Who or what is to blame for the climate crisis?

I would say that America’s corporations are to blame for the climate crisis due to society’s expectation to overconsume. As a young female environmental activist studying at a liberal arts college, I have witnessed the complexities surrounding the relationship between accountability and climate change. 

Corporations are to blame. Consumers are to blame. Our government and our institutions are to blame. There is plenty of blame to go around. However, we must put aside the blame and work together, collectively and collaboratively. The work must be transformative. We must do more, and do it now. Corporations, consumers, governments, and institutions, including colleges, must step up and embrace real change and not be content with grand pronouncements and performative projects.

What do you want to say to those who are so discouraged by the climate crisis that they’re ready to give up?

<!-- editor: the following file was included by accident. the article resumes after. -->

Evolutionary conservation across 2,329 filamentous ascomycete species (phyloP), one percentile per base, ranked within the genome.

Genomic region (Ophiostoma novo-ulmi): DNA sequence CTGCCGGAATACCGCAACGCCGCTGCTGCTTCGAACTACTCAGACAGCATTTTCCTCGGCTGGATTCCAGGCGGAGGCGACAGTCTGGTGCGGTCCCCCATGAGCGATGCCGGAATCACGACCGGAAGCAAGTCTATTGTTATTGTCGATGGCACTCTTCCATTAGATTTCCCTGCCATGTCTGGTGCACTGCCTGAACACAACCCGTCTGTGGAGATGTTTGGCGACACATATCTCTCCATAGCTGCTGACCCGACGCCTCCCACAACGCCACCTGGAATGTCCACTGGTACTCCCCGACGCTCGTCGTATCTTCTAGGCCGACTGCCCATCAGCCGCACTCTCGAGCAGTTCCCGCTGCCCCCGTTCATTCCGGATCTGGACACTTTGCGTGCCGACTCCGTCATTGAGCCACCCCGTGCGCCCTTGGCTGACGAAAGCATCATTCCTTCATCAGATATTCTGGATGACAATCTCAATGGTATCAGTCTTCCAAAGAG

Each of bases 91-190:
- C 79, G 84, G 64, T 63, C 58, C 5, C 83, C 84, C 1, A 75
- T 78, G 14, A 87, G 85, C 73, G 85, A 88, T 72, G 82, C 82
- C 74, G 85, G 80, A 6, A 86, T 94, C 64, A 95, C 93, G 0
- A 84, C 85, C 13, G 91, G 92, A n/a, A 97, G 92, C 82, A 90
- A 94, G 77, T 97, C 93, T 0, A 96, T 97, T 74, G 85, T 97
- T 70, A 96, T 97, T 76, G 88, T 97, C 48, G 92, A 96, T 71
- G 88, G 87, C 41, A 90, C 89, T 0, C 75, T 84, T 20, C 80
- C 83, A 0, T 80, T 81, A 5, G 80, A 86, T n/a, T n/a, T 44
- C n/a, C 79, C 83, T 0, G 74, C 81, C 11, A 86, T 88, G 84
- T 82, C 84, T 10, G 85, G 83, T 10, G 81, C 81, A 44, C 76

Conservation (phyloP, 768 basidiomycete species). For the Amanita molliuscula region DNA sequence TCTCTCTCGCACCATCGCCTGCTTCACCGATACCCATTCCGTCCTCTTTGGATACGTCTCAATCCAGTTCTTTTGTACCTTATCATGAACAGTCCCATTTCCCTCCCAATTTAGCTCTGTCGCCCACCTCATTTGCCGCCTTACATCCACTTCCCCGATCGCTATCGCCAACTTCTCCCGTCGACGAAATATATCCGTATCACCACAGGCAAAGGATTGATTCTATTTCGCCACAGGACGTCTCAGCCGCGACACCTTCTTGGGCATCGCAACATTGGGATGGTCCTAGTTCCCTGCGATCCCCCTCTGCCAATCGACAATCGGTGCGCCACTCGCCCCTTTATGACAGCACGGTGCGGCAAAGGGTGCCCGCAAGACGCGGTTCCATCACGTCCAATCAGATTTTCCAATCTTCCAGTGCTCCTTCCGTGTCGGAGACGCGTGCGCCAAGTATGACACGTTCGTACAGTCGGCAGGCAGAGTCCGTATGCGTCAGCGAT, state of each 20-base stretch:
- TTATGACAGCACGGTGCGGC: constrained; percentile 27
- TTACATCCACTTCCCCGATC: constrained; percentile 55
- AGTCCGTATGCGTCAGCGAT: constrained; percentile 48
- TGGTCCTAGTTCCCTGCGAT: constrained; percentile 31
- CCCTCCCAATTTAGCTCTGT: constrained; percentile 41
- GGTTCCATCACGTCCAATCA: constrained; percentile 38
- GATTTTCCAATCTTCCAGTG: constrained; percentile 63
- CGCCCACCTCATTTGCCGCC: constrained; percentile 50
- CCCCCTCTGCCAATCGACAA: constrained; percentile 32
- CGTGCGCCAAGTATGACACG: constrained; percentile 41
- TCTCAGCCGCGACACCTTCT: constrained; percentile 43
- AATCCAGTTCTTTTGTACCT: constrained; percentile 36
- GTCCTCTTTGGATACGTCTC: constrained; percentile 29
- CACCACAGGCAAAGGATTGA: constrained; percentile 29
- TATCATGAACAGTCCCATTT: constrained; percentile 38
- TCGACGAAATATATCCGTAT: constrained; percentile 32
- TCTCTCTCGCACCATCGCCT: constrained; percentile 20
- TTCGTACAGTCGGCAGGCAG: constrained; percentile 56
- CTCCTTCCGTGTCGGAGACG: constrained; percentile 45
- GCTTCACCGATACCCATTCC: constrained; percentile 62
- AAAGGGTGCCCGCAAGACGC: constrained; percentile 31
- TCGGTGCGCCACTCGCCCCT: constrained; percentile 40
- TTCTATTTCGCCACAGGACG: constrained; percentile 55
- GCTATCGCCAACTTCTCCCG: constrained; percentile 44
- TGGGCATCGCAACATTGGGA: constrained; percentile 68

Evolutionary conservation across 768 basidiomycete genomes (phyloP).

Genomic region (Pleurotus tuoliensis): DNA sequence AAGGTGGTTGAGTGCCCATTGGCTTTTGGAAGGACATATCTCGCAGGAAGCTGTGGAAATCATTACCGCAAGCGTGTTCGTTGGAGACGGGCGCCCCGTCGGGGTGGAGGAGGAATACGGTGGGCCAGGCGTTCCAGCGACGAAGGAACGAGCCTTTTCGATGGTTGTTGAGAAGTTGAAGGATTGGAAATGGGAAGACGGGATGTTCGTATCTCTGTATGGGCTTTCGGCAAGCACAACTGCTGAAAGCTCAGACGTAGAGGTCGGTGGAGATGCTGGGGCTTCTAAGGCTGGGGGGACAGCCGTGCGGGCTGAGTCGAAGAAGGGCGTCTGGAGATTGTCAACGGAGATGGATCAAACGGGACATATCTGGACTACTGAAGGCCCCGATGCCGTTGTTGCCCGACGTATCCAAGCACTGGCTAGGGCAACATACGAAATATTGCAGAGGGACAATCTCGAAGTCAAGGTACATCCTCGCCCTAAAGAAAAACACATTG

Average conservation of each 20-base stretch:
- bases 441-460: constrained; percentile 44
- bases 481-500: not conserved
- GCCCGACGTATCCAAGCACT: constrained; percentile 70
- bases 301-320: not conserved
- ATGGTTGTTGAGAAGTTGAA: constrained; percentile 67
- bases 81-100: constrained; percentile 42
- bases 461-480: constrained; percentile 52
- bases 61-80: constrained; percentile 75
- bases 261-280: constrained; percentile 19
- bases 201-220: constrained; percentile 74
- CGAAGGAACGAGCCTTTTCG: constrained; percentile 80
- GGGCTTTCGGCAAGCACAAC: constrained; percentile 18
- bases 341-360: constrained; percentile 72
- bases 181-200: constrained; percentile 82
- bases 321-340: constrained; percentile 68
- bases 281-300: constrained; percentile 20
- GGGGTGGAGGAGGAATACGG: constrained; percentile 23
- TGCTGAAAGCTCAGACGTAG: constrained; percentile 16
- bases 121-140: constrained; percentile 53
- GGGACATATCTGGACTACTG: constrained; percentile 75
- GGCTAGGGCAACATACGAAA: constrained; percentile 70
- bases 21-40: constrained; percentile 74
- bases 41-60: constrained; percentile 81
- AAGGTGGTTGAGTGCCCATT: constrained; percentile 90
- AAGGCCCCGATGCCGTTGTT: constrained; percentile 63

I too am frustrated by the unsustained, unrealized, and uninspired efforts of corporations, governments, and institutions tackling climate change. It comes down to a lack of focused and collective action to mitigate this unprecedented crisis. I’ve worked on climate change projects and seen firsthand how the bureaucracy in governmental agencies and educational institutions is often verbally supportive but falls short of creating tangible action. This can deter us, young female activists, from pushing for real solutions, due to the inherent assumption that women cannot be global changemakers. However, institutions like Barnard, who uplift and advocate for female-identifying individuals, can push the needle towards environmental transformation. At Barnard, students work to tackle food waste and the single-use plastic packaging crisis on campus. We developed a food redistribution program to collect produce to reallocate to community fridges and food pantries. In two hours, we filled over six 5-foot-by-3-foot bins with produce donated by students that would otherwise be sent to landfills. This collective effort, initiated by female student leaders, demonstrates what young people can do to tackle the climate crisis one step at a time in the absence of institutional guidance.